Wolfgang Puck will release his first Austrian wines in the fall and he knows full well the audience to target: Diners who are unsure of which wine to pair with the food in his bistros, Spagos and cafes.
“People know to trust the food, and they like the pizzas and the salads,” said Puck, noting that, in regard to wines, he has previously put his name only on those made in California. “This is a name they can trust.”
Puck, speaking after a 10-course dinner at his new WP24 restaurant in Los Angeles, was a bit cagey in giving out many details beyond an arrival date — October/November — and the extent of the line — two Rieslings and two Gruner Veltliners. All will be entry level.
That Puck sees an opening in the marketplace drives home the point that Austria has yet to create an identity in the U.S. marketplace even after two decades of attempting to get Americans to drink, let alone pronounce, Gruner Veltliner or their dry Rieslings. That’s the power of a celebrity endorsement — something has been lacking.
Mozart in a glass
In the late 1990s, Austrian wineries attempted to draw parallels between Gruner Veltliner and the Sauvignon Blanc-based wines of Sancerre, noting the minerality and citrus elements. It grabbed some attention, but since then wineries turned to a marketing plan based on celebrating Austria’s history in the arts, evoking a bit of celebrity in turn.
Willi Klinger, the managing director of the Austrian Wine Marketing Board, remembers an event in Toronto at which he extolled the pleasures of Gruner Veltliner while seated at a piano performing bits of Mozart’s Sonata in C major.
“The slogan was ‘Taste Culture.’ They [translated that] to ‘Mozart in a glass,'” noted Klinger, a native Austrian who previously worked the international marketplace for Gaja wines in the Piemonte region of Italy. “Now we talk about Austrian wines and [their common traits], the balanced acidity, dry, airy and light in character, complementary to food. But it’s still complex and not a superficial wine.”
If that sounds familiar, consider the model for the newest marketing tactic, the campaigns for Albarino wines of Rias Baixas in Spain. Over the last three years, Albarino marketers have made significant inroads in the U.S., positioning the wines as a food-friendly option beyond a night of tapas and Mediterranean cuisine; it’s now seen as perfect summer sipper that will not break the bank.
Their efforts to give the media a nudge have paid off. Albarino and its producers were covered — and touted — in several articles in The New York Times in 2008, the year after the campaign began, the first time Alabrino had been covered in eight years in The Times. From one of the newspaper’s tasting panels, wine writer Eric Asimov complimented the best of the Albarinos for “combining crisp floral, citrus and mineral flavors with a snappy, tangy liveliness that sort of lifts one up with each sip.” Negative comments, and they were limited, were reserved for the winemakers who manipulated grapes away from those elements.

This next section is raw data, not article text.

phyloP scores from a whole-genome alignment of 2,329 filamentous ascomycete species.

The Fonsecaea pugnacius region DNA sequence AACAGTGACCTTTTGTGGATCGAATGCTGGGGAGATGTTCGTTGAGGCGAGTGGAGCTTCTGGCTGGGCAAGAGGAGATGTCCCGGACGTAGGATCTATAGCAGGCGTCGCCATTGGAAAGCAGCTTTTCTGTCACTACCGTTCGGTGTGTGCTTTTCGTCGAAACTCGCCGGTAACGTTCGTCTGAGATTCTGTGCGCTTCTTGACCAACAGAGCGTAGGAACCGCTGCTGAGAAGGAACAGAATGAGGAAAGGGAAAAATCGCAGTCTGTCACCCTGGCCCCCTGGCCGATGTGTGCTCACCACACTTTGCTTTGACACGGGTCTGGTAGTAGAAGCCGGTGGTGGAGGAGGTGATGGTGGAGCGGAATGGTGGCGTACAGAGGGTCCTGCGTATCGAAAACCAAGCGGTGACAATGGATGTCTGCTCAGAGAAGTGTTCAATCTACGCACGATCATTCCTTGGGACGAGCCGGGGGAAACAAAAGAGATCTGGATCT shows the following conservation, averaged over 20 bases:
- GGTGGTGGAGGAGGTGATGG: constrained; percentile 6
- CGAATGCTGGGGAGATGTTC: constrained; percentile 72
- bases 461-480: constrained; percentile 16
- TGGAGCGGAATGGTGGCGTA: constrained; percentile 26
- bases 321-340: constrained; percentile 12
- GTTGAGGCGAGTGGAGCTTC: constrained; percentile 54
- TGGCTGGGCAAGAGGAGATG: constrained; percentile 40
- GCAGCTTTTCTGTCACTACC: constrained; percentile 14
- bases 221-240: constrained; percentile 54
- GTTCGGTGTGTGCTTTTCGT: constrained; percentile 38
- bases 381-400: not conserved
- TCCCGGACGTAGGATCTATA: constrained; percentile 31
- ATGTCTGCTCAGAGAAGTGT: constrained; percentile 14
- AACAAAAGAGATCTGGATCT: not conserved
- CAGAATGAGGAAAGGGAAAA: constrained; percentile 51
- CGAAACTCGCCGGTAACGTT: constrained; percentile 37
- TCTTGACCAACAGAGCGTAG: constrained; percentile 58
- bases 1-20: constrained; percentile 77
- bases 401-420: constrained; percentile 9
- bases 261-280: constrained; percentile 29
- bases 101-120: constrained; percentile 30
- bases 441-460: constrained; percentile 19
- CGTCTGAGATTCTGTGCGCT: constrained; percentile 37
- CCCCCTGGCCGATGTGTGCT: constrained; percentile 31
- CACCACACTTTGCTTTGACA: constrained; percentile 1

In a 2009 tasting, Gruner Veltliners did not fare as well. A good many of the wines were dismissed for being heavy-handed and not possessing “an almost electric jolt of bracing acidity.” The region has been covered considerably less than Spain.
Austrian vintages on the WP24 wine list
Yet Austria has done quite well internationally even with the U.S. slow to guzzle the Gruner, with Scandinavia being a particularly ripe market. In 2009, Austrian wine exports hit 70 million liters and were up 5.3 percent in value and 16 percent in volume. The Austrian wine exporting business is pulling in $158 million.
Josef Gansberger of the Stift Goettweig winery in Kremstal in Lower Austria said only about 25 percent of his wines leave the country. And in terms of revenue, Holland, Switzerland, Denmark and Norway are the biggest spenders, he said. To keep distributors happy and to expose the winery’s three wines — an extra reserve is bottled in superior years, the last being 2007 — Gansberger spends four months per year on the road, making three or four annual trips to the U.S.
Klinger and Gansberger, whose winery dates to 1083, were hosts of a recent dinner to explore the food friendliness of Gruner Veltliner and Riesling. The newest restaurant in the Puck empire, the all-Asian WP24 in the L.A. Live complex in downtown Los Angeles, was the setting and rather than bring in selected wines, they ordered from WP24 list, keeping the bottle prices at a moderate level.
The Stift Goettweig entry level Gruner Veltliner — the 2008 “Messwein” that retails around $18 — hit the profile perfectly in its refreshing crispness and paired smartly with several dumplings. A 2007 Knoll Riesling from the Wachau region — with some marvelous label art of St. Urban — displayed more complexity and married well with pork belly and spicy chicken. On the Gruner Veltliner high end, Nigl’s 2008 Privat ($40-$52) and the Brundelmayer Alte Reben (“old vines”) from the hot vintage of 2006 ($52 in stores) displayed Burgundian qualities in roundness and depth of flavor. The lone Austrian red was far less inviting
Is Puck enough?
While it is Klinger’s job to promote a multitude of wines, he might have made his point best when he spoke as a diner sampling the Nigl and boiling down the essence of Austrian wines to a single sentence. “We like balanced wines.” A table of professional diners nodded in agreement.
The question remains, though, will Wolfgang be enough? Whether its Mozart or Puck, the general American audience enjoys a guide into unknown territory. Once the restaurateur has his own label on the list, Austrian wine may start to get more of a foothold in the white wine marketplace. Like it or not, that’s the potency of celebrity.
Phil Gallois an entertainment journalist who writes about music, television, theater and film in addition to food and wine.